- Social media went wild for a mid-century modern home in Allouez that’s for sale right now.
- The home at 3200 Waubenoor Drive’s angled roof and unique style has caught the attention of Green Bay area locals since the 1960s.
ALLOUEZ – Since the 1960s, the Ottum House has turned heads across the Green Bay area. In November, the internet found out why.
You understand why when you first see it. An angled, parabolic roof juts up from one side of the 4,300-square-foot home, almost requiring a double-take. Then there’s the “Fond du Lac shore stone” exterior walls that provide a hint of what awaits inside the five-bedroom, four-bath home built almost 60 years ago that exemplifies mid-century modern style. There’s shag carpet, stonework, a sunk-in living room, the dining table with built-in lazy Susan, and original fixtures and wood paneling throughout.
The custom-built home at 3200 Waubenoor Drive has drawn Green Bay area residents to the east side neighborhood for a low-speed look since it was first built. A worldwide audience got the chance to bask in all its unique glory when Zillow Gone Wild — a social media brand curated by BuzzFeed’s Samir Mezrahi which highlights interesting homes for sale on the real estate website Zillow — shared the property listing with its 1.2 million Facebook followers on Nov. 23.
As of Dec. 2, the post garnered more than 8,400 reactions, 3,200 comments and 2,100 shares. The comments, as one would expect on Facebook, cover a range of opinions and include myriad suggestions about what should and shouldn’t be done to the house. Some missed the “nautical theme” in the structure’s design, others debated how mid-century modern it was, several got a “The Brady Bunch” vibe from the pictures. Some gave a hard pass; others deemed it perfect.
Commenters debated whether the character and style was worth the move to the Green Bay area, though winter was an oft-cited impediment. Local residents, some of whom toured the home, shared more photos and bits of the home’s history with its newfound audience. In general, though, many people found at least something to enjoy about the “time capsule” of a mid-century modern home.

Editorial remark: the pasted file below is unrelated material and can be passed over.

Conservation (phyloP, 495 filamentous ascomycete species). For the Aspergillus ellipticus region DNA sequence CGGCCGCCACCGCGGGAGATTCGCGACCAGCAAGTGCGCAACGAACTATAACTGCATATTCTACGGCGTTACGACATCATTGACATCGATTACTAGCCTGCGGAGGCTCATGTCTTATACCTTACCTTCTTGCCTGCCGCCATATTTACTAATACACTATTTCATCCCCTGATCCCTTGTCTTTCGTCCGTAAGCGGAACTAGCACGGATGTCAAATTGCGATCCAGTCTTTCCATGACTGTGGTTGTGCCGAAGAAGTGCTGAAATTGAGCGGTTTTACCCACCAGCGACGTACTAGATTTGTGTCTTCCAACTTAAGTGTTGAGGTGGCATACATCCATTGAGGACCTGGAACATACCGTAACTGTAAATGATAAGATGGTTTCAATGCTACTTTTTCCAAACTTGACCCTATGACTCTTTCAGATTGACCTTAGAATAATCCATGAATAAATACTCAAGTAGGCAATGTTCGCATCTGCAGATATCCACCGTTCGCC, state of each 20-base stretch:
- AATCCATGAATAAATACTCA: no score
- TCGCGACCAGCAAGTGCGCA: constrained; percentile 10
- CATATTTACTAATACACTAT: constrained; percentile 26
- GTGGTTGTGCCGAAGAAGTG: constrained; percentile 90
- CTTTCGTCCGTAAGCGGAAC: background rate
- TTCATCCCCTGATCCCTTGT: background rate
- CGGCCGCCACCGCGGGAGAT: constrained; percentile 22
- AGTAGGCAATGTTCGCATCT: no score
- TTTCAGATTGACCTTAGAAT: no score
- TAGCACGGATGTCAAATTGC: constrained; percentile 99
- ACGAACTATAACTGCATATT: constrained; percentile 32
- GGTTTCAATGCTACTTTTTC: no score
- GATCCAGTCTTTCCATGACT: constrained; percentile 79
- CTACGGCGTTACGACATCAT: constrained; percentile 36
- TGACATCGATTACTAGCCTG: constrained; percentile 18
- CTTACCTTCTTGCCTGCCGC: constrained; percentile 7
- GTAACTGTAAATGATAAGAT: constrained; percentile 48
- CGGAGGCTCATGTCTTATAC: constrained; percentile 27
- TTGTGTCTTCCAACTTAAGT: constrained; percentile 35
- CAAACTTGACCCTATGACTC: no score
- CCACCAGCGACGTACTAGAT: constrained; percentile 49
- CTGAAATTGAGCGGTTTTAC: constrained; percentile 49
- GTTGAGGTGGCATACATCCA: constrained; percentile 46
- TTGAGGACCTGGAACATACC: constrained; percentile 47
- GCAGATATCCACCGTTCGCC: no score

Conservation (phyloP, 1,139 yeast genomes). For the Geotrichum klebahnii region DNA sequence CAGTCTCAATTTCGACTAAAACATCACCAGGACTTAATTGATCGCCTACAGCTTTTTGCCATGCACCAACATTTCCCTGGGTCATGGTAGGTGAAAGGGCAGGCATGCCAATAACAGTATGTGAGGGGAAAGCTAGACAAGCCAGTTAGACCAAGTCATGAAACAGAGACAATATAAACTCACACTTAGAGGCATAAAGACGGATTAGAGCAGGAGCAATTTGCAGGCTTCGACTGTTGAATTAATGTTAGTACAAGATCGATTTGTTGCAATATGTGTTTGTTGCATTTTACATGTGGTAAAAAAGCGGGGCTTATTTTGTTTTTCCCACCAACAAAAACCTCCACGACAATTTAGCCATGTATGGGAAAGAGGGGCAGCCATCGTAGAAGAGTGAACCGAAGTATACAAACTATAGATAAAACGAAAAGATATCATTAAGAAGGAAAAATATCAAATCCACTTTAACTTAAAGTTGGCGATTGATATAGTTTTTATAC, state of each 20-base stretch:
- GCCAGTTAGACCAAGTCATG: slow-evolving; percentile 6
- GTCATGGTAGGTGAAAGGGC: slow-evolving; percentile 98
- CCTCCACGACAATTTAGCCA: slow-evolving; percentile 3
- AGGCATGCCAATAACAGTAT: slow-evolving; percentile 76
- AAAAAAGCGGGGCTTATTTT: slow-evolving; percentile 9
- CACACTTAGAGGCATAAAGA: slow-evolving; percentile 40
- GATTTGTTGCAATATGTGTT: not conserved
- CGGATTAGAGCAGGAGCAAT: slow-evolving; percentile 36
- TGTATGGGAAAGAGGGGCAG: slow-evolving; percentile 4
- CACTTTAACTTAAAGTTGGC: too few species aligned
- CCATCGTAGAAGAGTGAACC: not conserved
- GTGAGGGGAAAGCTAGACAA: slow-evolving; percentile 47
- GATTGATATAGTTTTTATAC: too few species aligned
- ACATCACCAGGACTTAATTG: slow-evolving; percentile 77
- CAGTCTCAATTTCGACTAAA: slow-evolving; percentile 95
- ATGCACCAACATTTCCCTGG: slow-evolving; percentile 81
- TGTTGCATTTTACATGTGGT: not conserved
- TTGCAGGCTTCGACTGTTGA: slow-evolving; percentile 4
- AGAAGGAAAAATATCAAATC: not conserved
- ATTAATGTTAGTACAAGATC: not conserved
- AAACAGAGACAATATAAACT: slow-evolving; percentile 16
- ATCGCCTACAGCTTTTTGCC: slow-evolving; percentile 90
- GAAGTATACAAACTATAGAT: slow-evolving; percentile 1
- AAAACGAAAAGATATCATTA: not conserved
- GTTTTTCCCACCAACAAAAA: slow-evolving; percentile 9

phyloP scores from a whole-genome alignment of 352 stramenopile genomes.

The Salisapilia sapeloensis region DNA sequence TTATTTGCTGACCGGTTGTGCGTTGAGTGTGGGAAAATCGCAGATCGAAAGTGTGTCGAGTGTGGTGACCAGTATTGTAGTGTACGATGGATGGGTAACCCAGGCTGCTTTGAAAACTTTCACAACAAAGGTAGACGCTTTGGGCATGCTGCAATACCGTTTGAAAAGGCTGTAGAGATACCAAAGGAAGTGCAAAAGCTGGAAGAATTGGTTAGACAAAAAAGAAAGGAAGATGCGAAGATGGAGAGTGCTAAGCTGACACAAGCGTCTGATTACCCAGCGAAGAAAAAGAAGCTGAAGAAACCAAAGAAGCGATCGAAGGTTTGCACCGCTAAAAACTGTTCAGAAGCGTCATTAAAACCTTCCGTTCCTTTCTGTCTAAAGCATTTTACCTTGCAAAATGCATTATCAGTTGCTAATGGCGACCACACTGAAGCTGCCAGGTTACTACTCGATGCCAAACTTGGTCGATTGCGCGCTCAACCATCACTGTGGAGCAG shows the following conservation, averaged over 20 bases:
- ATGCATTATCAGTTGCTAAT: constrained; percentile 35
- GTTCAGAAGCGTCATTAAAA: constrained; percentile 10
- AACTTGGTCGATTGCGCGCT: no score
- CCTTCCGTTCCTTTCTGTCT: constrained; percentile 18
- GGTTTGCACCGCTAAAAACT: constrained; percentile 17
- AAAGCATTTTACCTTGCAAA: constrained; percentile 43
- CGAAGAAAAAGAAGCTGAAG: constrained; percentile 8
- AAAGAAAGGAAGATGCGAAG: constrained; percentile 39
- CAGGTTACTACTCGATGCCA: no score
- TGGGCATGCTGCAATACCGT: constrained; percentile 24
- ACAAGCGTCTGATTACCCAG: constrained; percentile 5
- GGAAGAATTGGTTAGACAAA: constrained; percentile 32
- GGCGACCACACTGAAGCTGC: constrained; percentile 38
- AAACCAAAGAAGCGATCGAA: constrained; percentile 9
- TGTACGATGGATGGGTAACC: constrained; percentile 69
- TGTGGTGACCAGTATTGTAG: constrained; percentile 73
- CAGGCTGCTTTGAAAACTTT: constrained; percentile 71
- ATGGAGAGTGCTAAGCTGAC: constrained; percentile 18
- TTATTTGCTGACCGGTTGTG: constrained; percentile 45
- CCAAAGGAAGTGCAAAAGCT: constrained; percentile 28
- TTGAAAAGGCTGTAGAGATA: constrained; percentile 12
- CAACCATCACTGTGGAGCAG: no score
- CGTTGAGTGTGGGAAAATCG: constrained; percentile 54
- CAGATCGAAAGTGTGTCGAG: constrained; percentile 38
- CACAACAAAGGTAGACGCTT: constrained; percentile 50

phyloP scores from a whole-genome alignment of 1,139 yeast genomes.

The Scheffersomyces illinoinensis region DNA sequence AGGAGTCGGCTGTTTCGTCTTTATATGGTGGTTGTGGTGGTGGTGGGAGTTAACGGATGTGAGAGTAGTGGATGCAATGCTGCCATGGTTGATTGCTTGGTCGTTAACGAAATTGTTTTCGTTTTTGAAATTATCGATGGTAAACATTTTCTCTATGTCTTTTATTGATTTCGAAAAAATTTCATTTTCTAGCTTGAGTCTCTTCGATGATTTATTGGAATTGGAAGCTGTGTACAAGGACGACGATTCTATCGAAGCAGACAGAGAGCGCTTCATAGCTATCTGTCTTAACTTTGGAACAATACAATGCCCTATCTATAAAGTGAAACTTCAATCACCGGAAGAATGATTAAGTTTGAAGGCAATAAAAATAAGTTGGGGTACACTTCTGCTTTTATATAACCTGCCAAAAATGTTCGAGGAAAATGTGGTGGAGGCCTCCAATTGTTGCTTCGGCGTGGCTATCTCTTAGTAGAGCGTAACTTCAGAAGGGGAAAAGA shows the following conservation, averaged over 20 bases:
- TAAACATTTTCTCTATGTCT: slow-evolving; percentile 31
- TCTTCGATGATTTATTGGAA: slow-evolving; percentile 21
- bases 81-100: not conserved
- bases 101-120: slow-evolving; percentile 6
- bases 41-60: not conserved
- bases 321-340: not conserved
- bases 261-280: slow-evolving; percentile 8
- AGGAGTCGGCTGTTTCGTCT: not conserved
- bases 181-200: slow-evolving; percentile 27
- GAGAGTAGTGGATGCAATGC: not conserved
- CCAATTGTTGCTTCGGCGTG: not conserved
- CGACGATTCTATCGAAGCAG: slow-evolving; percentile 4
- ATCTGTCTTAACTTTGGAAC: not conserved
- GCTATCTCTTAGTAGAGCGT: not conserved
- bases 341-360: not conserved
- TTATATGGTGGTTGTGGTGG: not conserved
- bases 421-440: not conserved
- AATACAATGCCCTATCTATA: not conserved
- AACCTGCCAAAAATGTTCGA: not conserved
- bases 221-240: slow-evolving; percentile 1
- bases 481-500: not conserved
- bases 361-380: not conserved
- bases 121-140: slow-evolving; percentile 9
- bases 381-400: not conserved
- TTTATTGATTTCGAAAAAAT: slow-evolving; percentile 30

Mary Sandoval, a Realtor with Shorewest who listed the property, said the social media interest resulted in a lot of emails and more requests to tour the home. She said the current owner reduced the selling price by $10,000 to $365,000 to capitalize on the attention.
“We always say there’s cookie-cut houses and then there’s this. This totally has some character to it,” Sandoval said.
But Sandoval also said the online attention added to an ever-growing pool of memories and stories about the Ottum house. Neighbors stopped by during open houses to tell Sandoval their memories of the home. Research and information from commenters turned up more accurate information about the home’s history, such as when it was built (not 1958, but 1964).
The more she heard, the more special the already-unique property became. So Sandoval and Carri Busse, another Shorewest Realtor and fan of mid-century modern style, went searching for any history they could find about the home, finding details in Green Bay Press-Gazette archives to complement the local stories and online comments. It all feels like it has the makings of a book, Sandoval said.
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A ‘daringly different,’ contemporary design
Dr. John and Margaret Ottum created a stir on the corner of Waubenoor Drive and Auburn Street almost as soon as the 28-foot steel trussing for the triangular, faintly sail-shaped roof went up.
The Ottums broke ground on their custom-designed home in April 1963 and work finished in 1964. John, an ophthalmologist in Green Bay, and Margaret commissioned Shiocton architect Learned M. McCreedy to design the exterior. The Ottums helped design the interior to meet their family’s needs: One wing of the first floor featured rooms and spaces for their children, another wing was for common areas like the kitchen and living room, and the second floor is described as an owners’ suite.